Question of the Day

Jul 15 2016 Published by under Ponder

Did you have a side job as a graduate student or postdoc?
Or as faculty? 

55 responses so far

  • Dr Becca says:

    Is this a trap?

  • Dr24 says:

    Nope. Ultra privileged.

  • Another Assistant Prof says:

    I had a (pretty well paying) adjunct prof job at a local college, assisting with ~5 lab classes per semester. I got this gig through the most unbelievably lucky of circumstances and kept it throughout my last years as a student and throughout my postdoc. My grad school PI knew all about it and thought it was a great opportunity, but I never really told my postdoc mentor when I would disappear to do this. For all he knew, I was in the microscopy facility. When you're productive you can get away with these things!

  • Josh says:

    Yep. I taught MCAT prep for Kaplan as a grad student. This was the only way I could support my new family on a grad student's stipend.

  • drugmonkey says:


  • dr24 says:

    @Dr Becca, I always think everything is a trap. Which is why I'm still alive.

  • drugmonkey says:

    AAP- you stayed in same town?

  • Dave says:

    No way. I had a fellowship so got a tax free stipend that was pretty generous. In fact, I basically took a pay cut for my post-doc. My girlfriend at the time, who was in the same program, worked at a bar in the evenings.

  • Susan says:

    Grad school, high COL city: professional musician, grader, tutor.
    Postdoc, high COL city: copy editing for one of those journal services.
    As faculty my earnings are close to top 5% in a lower COL area and we are DINKs, so no extra gigs now.

  • Philapodia says:

    Is donating plasma and being a medical testing guinea pig considered a job?

  • BEN says:

    Not a side job exactly, but I was an instructor for Psych 100 for a couple years when I was a neuroscience grad student on an NRSA. At that time it was not against policy to collect teaching assistantship pay in addition to the NRSA stipend. I liked teaching and it was great experience, so I didn't feel like it was a burden although my advisor wasn't too happy about it since he thought that whenever I was awake I should be in the lab. As a single father of a teenager, the small amount of additional money was helpful too.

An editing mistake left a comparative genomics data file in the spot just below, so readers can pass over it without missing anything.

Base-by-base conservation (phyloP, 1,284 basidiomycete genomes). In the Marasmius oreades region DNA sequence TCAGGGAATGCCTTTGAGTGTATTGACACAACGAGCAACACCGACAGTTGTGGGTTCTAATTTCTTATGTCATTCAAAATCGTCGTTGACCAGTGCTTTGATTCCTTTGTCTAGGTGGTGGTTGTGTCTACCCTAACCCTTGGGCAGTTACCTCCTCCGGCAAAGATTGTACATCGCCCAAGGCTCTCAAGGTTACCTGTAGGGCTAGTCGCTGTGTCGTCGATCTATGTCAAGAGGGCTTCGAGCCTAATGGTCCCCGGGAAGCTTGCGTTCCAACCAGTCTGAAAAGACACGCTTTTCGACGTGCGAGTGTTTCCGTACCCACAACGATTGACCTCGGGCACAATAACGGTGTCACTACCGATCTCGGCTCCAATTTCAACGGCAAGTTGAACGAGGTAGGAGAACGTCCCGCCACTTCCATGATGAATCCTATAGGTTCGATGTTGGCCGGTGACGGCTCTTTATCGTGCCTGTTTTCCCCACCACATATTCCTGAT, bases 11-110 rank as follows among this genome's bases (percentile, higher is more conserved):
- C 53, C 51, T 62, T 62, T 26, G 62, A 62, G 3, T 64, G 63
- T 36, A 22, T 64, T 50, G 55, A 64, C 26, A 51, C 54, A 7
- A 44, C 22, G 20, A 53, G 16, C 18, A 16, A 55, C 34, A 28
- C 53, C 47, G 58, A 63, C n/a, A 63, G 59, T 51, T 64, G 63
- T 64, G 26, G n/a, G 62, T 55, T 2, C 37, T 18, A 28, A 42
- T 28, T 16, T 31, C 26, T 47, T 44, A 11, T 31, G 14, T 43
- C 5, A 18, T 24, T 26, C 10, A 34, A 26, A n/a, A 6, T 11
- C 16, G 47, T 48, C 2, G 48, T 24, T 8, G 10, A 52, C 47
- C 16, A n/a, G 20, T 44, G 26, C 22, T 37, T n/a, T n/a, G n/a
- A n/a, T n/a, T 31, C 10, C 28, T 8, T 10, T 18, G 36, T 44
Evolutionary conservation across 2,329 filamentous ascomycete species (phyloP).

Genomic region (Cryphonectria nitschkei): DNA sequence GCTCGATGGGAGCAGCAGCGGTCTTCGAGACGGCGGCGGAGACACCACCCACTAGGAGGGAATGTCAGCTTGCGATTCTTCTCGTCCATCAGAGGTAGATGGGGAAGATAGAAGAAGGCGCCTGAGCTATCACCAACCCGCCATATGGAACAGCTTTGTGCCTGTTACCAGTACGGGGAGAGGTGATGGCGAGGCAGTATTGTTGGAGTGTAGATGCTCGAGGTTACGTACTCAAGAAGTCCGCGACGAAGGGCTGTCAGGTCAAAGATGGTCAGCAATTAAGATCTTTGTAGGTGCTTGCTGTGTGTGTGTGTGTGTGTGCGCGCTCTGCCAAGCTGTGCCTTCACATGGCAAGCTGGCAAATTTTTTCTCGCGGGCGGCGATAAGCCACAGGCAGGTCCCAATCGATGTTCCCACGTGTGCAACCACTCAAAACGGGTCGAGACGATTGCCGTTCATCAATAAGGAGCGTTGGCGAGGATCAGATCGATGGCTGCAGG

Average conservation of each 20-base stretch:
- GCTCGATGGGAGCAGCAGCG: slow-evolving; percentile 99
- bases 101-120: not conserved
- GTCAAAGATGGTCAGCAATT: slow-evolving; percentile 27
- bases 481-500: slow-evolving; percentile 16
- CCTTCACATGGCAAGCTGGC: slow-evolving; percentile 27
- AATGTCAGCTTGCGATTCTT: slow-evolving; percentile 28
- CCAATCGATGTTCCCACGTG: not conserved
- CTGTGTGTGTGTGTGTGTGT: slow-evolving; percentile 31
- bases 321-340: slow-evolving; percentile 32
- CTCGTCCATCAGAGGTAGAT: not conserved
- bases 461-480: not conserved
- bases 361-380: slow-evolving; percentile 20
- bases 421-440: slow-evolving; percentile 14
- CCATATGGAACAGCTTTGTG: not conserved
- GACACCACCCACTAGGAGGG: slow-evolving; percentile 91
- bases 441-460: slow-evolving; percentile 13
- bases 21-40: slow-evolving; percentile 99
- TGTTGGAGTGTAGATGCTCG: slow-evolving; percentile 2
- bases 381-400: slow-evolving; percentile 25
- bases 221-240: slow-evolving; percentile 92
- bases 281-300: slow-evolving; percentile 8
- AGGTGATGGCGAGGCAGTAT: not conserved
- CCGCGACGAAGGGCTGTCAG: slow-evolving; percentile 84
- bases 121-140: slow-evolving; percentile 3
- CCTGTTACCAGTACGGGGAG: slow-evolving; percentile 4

By the way, the question sounds like you're asking about the hardships of grad school. Just to be clear, it never felt like a hardship to me. I felt incredibly lucky to be there. Sure, I was broke and I racked up some debt I probably shouldn't have, but I loved every day of grad school.

  • Another Assistant Prof says:

    DM - Yes, I stayed in the same place for grad school and postdoc.

  • Kate says:

    1) Standardized patient for medical student exams; 2) Human subject research (pain studies, nasal scrapings, diet studies, etc); 3) TA-ing- there was no teaching req. in my department so teaching paid extra.

    No time as postdoc because of parenthood, but landed an LRP grant which paid off a significant amount of school loans so considered "extra" income.

  • Joe says:

    No. Don't be ridiculous. And I am irked when students in my lab do it. Our grad program considered passing a rule against it a few years back. The rule didn't pass, and I think it was because we decided that it would be unenforceable and because we thought it might be a problem for students that liked to DJ or bartend an odd event.

  • poke says:

    No, no, and no.

  • lee says:

    Dr. Becca: I believe he typed it while impersonating Admiral Ackbar

  • Anka says:

    I taught at honors high school biology "at" an online charter school while in grad school. It worked well around my schedule and I got an extra ~3.5k/year. Which wasn't crazy money, but it helped. I was also married in grad school, and still am in my postdoc and even though he gets a crappy teacher salary (which is still more than my postdoc NRSA stipend) he can pick up summer work which supplements our household income by 4-5k/summer.

  • No. As a grad student, I had no dependents and could easily live on my stipend. I had an NRC postdoc, so I made over $60k still with no dependents. As faculty, who has time? Seriously, I was a staff scientist at National Lab before joining the TT, so I while I took a paycut, I started above what a fresh postdoc would get. My TT salary was plenty to live on even with the ProdigalKids.

  • Dr Becca says:

    Isn't it a no-no to have another job while on a federal fellowship?

    Anyway, yes. I tended bar through most of grad school and taught LSAT prep during my postdoc.

    It occurred to me that becoming a PI was the first time since the 90s that I officially only had one job.

  • Sam says:

    Yes, adjunct to teach one class a semester (3 hours one day a week) at a city college nearby. I did it for the money, which was substantial for me at the time, and for teaching experience.

  • Former Technician says: